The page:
Balancing Affect and Effect
This blog is offered upon invitation from Kate of You & The Yoga Mat as participation in her month-long blog tour on Sequencing. Thanks Kate! You can sign up for the whole series here. There are many other brilliant teachers offering their expertise on this virtual tour. Be sure to check out Kaya's piece today as well as Dagmar's tomorrow.
For me teaching is a conversation. A conversation between the student’s awareness, the student’s body, the asanas and my witnessing. This dialogue makes every class, every private, every student unique. Why do I use one adjustment on one student and a gentle verbal cue on another? Its subtle. Honestly, its not a pure formula of sequential steps I learned from teacher training. Rather its a combination of the theory I know, the body I am seeing, the person inside that body I am seeing and my own sense of intuitive presence. In all honesty, the last piece is the foundation for the work I do. Let me say it to you plain. Your awareness—your sense of your internal world— is actually the gateway to understanding another. So that can be our topic for another day.
But what seems pertinent as a skill set to share with you at this moment is one of the distinctions I balance with every student, in every class, in every private. The distinction between Affect and Effect. Balancing Effect and Affect allows you as the teacher to use all the good science you know to actually help the student in the vein of what the yoga can offer them. Allowing for their affect, or their inner life and emotions to be present, calls on you as the teacher to stand in witness to what is actually unfolding in the moment for the student.
Only teach the student and we risk missing the education of the actual movement form. Only use my perception and risk too much self error and subjective viewing. So to find the interest and value in the complex dialogue I use a very clear distinction between what I know the yoga can do for someone, the Effects of the yoga, and a spacious being with the student’s experience as it arises on the path, known as their Affect.
Depending on your lineage, your style, and your interest in asana you know a certain amount of prescriptive protocols to establish a desired result from the yoga or to resolve a certain issue. Think about depression for a moment. Depending on where you come from in your teaching you know that a certain set of poses or poses done in a certain manner will yield the effect of brighter mood and less depression.
I am not here to say this is true or untrue. I do not really believe in any one set of protocols and I see tremendous value in many of them. If you say “Oh, backbends are good for depression because they open the ribcage, encourage deep breathing, lift the chest and take the energy of the body up”. I would say “Yes. I agree.” But I would also not be expecting that immediate response from a student. You see the road to the desired result can be long and arduous. So if the student is working on lifting their mood. I might have a whole slew of appropriate poses aimed toward a desired effect on their body, mind and nervous system. But I am also keenly aware that anything could happen along the way.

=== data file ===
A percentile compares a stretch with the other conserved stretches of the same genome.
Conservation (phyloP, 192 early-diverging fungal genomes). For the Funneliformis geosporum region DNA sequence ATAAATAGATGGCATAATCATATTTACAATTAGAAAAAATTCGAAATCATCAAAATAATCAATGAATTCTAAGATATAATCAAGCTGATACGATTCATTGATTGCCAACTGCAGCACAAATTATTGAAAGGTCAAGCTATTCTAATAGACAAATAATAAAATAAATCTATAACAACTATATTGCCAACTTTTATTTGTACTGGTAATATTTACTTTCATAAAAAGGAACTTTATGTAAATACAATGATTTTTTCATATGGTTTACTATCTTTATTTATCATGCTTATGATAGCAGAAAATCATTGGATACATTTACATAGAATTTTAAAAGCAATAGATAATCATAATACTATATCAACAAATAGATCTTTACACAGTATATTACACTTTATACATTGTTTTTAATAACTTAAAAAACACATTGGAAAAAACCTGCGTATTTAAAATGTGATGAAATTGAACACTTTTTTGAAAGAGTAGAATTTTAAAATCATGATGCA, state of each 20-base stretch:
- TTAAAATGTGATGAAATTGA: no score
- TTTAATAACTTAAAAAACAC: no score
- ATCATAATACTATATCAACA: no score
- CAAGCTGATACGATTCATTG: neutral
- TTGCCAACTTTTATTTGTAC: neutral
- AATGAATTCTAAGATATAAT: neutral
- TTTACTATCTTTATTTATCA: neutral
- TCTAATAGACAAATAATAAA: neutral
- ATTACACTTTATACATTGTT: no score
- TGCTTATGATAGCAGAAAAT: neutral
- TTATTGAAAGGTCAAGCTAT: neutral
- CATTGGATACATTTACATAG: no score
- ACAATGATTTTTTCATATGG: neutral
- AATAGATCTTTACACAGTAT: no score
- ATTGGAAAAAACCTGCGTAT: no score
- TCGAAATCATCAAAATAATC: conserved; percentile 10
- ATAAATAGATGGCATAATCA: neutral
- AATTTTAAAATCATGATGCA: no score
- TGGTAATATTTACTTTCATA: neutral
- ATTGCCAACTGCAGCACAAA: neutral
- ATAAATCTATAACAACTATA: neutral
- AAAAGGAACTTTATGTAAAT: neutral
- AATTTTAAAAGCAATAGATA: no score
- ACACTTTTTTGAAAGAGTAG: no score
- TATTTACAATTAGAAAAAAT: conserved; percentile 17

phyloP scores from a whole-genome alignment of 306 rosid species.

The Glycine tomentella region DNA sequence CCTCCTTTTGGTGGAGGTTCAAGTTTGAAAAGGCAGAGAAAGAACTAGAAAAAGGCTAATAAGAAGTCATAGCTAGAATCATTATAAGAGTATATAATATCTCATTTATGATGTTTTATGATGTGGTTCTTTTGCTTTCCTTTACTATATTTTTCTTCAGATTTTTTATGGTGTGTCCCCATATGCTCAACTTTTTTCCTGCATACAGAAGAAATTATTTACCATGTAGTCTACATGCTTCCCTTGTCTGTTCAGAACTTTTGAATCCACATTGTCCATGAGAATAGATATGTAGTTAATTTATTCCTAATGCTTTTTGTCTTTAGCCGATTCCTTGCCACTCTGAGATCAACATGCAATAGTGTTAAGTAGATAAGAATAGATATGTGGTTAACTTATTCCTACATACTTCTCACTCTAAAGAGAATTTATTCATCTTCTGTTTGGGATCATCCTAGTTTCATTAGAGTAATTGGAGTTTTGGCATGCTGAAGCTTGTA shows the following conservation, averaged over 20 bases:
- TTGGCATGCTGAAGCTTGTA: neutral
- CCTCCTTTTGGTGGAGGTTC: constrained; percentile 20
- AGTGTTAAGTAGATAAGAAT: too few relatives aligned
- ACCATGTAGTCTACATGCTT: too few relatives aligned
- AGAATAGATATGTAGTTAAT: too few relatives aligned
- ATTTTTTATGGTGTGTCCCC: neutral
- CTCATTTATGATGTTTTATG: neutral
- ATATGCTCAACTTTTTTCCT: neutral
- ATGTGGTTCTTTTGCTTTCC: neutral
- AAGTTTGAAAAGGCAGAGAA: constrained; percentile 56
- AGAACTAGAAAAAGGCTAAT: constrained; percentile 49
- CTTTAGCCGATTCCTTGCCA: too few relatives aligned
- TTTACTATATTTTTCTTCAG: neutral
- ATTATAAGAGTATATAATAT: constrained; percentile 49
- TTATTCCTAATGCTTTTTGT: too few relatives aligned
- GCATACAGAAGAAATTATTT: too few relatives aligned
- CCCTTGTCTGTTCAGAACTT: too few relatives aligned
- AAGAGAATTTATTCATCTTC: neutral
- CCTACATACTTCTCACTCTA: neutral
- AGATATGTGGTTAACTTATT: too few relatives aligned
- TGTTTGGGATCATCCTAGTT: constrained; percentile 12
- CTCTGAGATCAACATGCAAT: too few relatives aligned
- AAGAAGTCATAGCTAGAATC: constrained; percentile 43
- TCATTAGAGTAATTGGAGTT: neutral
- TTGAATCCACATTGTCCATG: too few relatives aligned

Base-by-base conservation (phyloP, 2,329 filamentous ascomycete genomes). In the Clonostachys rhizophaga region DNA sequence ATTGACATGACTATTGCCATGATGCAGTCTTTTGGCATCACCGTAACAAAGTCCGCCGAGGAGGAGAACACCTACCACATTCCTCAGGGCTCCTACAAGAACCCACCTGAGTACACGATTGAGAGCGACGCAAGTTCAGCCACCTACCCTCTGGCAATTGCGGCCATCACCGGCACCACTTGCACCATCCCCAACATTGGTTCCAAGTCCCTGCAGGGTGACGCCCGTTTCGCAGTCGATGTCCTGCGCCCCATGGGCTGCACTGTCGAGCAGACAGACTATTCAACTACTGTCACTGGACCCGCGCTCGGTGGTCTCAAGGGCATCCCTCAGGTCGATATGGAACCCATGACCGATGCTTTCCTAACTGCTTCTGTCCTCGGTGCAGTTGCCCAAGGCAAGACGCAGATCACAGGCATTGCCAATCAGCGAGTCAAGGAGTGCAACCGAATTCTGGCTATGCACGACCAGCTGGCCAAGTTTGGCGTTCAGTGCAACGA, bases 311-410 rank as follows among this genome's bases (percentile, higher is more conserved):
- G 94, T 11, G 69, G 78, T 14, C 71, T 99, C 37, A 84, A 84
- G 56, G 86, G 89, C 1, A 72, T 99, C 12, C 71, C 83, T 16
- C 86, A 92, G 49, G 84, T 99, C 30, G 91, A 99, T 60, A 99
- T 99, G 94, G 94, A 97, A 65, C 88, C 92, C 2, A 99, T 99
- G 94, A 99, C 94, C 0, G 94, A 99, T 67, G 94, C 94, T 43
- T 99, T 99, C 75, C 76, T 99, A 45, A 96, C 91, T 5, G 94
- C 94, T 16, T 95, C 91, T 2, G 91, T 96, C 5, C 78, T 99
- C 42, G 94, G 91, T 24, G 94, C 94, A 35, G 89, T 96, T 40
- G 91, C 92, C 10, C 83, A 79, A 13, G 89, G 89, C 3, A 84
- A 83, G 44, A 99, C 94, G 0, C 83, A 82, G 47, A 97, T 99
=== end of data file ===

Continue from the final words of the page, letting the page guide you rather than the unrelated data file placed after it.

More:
In order to reach that desired effect, they might experience tremendous grief. They might experience a kind of rage. They may at times look even more despondent. The nascent teacher assumes that the effects of the asanas will invariably coincide with a matching affect. And when there is not that matching an assumption that the yoga is not working often arises. The point I am trying to make here is that there are plenty of times where what is happening in the moment and where you are headed may look and feel different.
So yes, have your protocols and know the effects of the poses in such away that you can use them in your private work with clients towards specific issues. Know the science of the yoga and the asanas and build your sequences. Yes. Awesome. Keep doing all the good work. But also know that where you are headed is not the same as the experience of where you are going. Students need (hell, we all need) free reign to experience whatever we experience in yoga.
My suggestion as you begin working with this distinction in your teaching and facilitating is to continue the good work based on your science and knowledge of the asanas and human beings in asanas. And then observe. Keenly observe what happens for your students in each pose. Observe their fascial gestures. Observe their breath. Observe their energy. Listen to what they are telling you. In fact, a deep emotional expression or even the experience of numbness along the way toward depression or anxiety relief or healing a disordered eating pattern is not only shall we say fare game. It is a sign of health. You can remind your students that all of them is welcome on the mat. And that experiencing their process towards the aim of the yoga is part and parcel to what you are up to any way.
Now one side note here that is not such a side note. Your ability to be with what arises for students then becomes critically important. But that we leave for another day.